AI: when China will create its own ChatGPT

Cryptocurrency is libertarian, AI is communist. Well-known investor Peter Thiel said this in 2018 during a debate with LinkedIn founder Reid Hoffman at Stanford University. The announcement at the time was specifically aimed at artificial intelligence, an area in which Chinese progress seemed insurmountable. In 2019, China overtook the US and Japan in the number of artificial intelligence-related patent applications worldwide.

Peter Thiel’s comment basically reflected the fact that AI training requires resources—computing power and datasets—that are available only to centralized organizations. The high-profile launch of ChatGPT, as well as image-generating artificial intelligence and large language models, shattered that idea. Everything on the web is a sufficient base dataset to train very convincing models.

Despite being heavily resourced, with over $250 million in funding, nearly $1 billion in Microsoft Azure cloud infrastructure, and thousands of people manually preparing the algorithm to improve it, OpenAI remains accessible to many organizations. Add to this the emergence of collaborative AI research sites like Hugging Face and the connection established between major authoritarian states, and the technology collapses. In passing, it should be noted that due to the interdependence and lack of transparency of platforms, the libertarian myth of cryptocurrency has suffered greatly.

The growing availability of artificial intelligence technologies cannot but cause a reaction from states. In the United States, in late January, the National Institute of Standards and Technology (Nist) published a voluntary framework that provides guidance to companies on how to use, design, or deploy artificial intelligence systems. The European Union, as usual, has decided to be stricter with the bill regulating the use of artificial intelligence, which is due to be voted on in the spring (see 21 October 2021 column). But, perhaps, the Chinese state has reacted most strongly to this progress.

Beijing requires AI to sign their work

Beijing’s Internet regulator, the Cyberspace Administration of China, released rules in early December on what it calls “deep fusion” technology, covering software for creating images, sounds and text using artificial intelligence. In particular, the use of this technology to create content that could undermine the economy or national security is prohibited, which unites concerns about deepfakes, this content is mass-produced and plausible enough on the surface. Beijing’s new rules require user-visible labeling of AI-generated content, along with their digital watermark.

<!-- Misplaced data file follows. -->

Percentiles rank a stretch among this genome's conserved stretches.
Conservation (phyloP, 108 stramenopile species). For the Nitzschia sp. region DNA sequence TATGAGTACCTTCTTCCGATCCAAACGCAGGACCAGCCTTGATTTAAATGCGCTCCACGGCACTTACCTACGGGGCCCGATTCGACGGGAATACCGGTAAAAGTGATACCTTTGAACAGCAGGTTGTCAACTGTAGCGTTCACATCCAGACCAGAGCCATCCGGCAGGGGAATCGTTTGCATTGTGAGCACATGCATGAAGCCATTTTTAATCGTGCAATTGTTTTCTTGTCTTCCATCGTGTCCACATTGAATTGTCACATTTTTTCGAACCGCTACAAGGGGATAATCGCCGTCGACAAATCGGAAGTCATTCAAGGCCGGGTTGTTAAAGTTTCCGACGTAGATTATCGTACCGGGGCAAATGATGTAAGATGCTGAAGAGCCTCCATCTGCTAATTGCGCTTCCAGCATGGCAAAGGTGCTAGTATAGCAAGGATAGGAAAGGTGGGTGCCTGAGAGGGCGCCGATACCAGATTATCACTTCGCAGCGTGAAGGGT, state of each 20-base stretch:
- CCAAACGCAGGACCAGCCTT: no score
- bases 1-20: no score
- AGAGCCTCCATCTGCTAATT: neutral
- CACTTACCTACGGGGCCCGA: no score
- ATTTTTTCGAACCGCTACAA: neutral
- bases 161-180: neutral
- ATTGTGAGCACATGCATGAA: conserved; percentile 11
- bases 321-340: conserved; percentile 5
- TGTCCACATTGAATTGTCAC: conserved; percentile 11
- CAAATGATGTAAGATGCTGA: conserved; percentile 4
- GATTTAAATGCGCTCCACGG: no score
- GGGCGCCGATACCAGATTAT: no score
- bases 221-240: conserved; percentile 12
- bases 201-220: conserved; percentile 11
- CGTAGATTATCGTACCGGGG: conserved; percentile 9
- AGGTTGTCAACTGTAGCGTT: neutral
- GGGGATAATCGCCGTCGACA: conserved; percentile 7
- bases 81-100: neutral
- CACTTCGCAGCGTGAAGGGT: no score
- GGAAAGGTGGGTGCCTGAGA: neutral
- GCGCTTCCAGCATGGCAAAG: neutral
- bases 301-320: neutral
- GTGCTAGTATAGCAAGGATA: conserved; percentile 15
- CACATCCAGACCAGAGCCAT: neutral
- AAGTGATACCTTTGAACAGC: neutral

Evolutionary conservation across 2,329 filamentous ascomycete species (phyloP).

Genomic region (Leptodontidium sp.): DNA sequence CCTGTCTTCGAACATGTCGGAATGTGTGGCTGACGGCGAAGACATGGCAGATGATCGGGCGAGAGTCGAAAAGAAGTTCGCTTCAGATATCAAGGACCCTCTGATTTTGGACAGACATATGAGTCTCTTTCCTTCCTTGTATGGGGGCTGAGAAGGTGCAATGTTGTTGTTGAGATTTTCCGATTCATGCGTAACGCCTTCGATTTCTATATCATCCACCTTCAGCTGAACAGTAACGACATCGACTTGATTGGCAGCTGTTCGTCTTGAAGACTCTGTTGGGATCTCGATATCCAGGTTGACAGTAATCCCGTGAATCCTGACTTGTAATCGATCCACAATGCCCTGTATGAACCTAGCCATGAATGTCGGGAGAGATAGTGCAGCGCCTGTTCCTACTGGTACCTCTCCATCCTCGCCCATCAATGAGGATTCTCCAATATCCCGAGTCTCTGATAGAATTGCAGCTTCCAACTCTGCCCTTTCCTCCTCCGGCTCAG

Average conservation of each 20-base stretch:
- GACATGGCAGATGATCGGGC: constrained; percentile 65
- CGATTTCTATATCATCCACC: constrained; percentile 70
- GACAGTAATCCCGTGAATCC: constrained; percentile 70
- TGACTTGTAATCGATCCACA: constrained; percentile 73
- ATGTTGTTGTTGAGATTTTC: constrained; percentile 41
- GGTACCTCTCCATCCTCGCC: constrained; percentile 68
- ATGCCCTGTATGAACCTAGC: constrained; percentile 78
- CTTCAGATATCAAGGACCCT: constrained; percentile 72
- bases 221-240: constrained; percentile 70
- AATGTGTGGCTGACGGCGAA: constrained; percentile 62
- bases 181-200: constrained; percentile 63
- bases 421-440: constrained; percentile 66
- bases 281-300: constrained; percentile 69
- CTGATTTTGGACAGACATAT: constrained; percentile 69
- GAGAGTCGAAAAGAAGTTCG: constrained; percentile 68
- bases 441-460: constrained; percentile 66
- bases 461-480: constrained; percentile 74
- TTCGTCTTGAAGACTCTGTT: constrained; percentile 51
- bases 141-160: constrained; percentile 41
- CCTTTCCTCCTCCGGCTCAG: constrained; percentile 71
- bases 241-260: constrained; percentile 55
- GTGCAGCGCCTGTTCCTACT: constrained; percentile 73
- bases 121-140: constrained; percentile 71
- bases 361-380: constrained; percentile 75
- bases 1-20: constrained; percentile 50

But the Chinese government is also trying to keep up with essentially American initiatives, whose training games are biased and less detailed in Chinese culture. To do this, he is counting on his increasingly controlled private companies, as well as his research institutes. As widely reported in state media, Chinese Internet search engine Baidu has announced that it will launch an artificial intelligence-based chatbot service similar to OpenAI’s ChatGPT in March. In recent years, Baidu has invested heavily in its Ernie-ViLG model, which consists of over 10 billion parameters and is trained on a dataset of 145 million Chinese image-text pairs. He also uses it in autonomous driving.

Another model that is blowing its sails in China is Taiyi from IDEA, a research lab run by renowned computer scientist Harry Shum, formerly of Microsoft. The open source model is trained on over 20 million filtered Chinese image-text pairs and has 1 billion parameters. Close to the Beijing Academy of Artificial Intelligence and the Shenzhen local government, IDEA is likely to have more research freedom.

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